Biden mixes up Macron with dead French leader – and appears to freeze hours later

US

Joe Biden appeared to confuse French President Emmanuel Macron with his predecessor Francois Mitterand, who died in 1996.

In a campaign speech in Las Vegas, the US president was remarking on how the leaders of France and Germany reacted when they saw him at a G7 summit after the January 6 riots at the Capitol.

Recounting their exchange shortly after he was elected, he also referred to Mitterand as “from Germany”, before quickly correcting he was from France.

“I sat down and I said ‘America’s back’ and Mitterand from Germany, I mean from France, looked at me and said how long are you back for,” he said.

Mitterand served as president of France from 1981 to 1995.

Biden added that then-German Chancellor Angela Merkel asked him how he would react if he saw thousands break through the House of Commons in the UK to stop the election of a prime minister.

“I never thought about it from that perspective,” he said.

“What would we say if that happened in another democracy around the world?”

His comments, made on Monday night, came less than a day before he appeared to freeze while updating reporters on a potential hostage deal between Israel and Hamas.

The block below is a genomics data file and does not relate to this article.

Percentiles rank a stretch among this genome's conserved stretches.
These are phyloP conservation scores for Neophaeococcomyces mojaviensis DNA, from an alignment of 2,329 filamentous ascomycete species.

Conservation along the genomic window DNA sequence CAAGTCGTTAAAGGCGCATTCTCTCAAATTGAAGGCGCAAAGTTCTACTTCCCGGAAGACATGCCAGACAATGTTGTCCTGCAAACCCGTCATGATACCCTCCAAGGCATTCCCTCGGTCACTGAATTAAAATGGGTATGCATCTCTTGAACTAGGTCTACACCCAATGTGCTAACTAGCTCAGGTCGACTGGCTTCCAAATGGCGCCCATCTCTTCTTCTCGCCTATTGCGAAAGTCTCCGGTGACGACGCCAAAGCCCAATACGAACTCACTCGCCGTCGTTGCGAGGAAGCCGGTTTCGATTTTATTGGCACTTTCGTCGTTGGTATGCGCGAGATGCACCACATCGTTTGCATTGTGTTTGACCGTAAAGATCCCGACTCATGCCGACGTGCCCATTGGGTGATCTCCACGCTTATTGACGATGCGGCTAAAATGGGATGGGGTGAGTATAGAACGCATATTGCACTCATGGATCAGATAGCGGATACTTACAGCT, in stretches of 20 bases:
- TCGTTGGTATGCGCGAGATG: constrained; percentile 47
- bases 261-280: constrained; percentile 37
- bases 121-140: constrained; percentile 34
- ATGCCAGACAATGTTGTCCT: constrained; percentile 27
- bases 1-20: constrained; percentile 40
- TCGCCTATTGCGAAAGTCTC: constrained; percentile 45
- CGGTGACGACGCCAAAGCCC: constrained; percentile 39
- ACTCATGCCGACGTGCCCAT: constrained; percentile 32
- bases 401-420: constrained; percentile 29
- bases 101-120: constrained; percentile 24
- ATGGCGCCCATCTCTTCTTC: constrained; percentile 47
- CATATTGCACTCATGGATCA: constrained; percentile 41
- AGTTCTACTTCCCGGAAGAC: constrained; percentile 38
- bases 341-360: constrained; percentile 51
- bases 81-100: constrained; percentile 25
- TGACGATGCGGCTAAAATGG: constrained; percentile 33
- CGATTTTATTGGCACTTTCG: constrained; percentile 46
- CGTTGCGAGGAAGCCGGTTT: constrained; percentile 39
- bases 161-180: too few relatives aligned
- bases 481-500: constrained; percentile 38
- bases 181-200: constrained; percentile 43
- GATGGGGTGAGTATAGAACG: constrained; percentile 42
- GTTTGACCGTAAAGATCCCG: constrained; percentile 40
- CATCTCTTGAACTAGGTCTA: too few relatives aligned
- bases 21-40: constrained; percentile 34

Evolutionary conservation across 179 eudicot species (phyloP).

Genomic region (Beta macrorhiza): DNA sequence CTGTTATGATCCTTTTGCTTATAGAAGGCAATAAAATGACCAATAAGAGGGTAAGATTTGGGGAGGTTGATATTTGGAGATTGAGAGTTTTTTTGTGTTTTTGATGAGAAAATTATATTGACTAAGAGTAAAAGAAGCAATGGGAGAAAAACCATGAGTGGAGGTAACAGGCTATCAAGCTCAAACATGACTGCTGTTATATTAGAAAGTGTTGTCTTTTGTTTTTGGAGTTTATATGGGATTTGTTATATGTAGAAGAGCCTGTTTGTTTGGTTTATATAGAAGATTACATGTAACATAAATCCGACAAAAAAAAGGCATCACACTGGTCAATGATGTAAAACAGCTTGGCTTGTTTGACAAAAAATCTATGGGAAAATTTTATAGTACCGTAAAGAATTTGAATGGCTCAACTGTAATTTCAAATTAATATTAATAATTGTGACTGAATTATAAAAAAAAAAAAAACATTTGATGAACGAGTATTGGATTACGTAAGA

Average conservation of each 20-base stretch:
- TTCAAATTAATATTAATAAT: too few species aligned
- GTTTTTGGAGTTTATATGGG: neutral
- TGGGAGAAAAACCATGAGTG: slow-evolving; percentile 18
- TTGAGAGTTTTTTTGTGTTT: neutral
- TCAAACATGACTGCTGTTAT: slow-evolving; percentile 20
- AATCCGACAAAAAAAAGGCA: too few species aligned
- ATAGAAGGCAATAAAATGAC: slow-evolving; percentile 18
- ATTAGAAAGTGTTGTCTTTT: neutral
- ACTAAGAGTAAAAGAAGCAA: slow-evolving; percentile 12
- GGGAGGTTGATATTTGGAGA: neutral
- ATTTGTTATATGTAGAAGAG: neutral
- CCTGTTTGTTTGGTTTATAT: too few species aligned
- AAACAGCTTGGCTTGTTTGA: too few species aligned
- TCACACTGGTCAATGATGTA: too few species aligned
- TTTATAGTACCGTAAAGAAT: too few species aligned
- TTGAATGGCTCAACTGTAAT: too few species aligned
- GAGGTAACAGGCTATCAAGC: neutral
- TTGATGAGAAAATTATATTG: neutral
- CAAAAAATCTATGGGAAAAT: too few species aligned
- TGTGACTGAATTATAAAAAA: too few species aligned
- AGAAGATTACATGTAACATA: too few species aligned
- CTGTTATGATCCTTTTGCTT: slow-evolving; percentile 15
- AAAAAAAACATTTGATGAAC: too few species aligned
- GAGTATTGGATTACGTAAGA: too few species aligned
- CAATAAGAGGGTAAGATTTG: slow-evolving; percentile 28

“There is some movement and I don’t want to… choose my words,” he said on Tuesday, speaking slowly.

“There is some movement, there has been a response from the… there has been a response from the opposition but, yes, I’m sorry, from Hamas, but it seems to be a little over the top.”

Latest mishap

It is the latest in a series of apparent gaffes made by the president, who confused Taylor Swift and Britney Spears in November while pardoning turkeys in a Thanksgiving ceremony.

While in Ireland in April last year, he referred to famous rugby player Rob Kearney, who was part of the Irish team that beat New Zealand – known as the All Blacks – for the first time in 2016.

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Joe Biden makes gaffe at Dundalk pub

Kearney was “a hell of a rugby player”, said Biden, before unfortunately adding he “beat the Black and Tans”, the reviled British paramilitary force that brutally repressed opponents of British rule during the Irish War of Independence.

In September, Mr Biden mistakenly praised the “Congressional Black Caucus” while addressing the Congressional Hispanic Caucus at the group’s annual gala in Washington DC.

In June, the president made a comment about Russian leader Vladimir Putin’s “war in Iraq”, which led to him being mocked online.

Mr Biden is already the oldest president the US has ever had, ahead of Ronald Reagan, who was 77 when his time in office ended.

Should he win the presidency, he could be in the White House until the age of 85.

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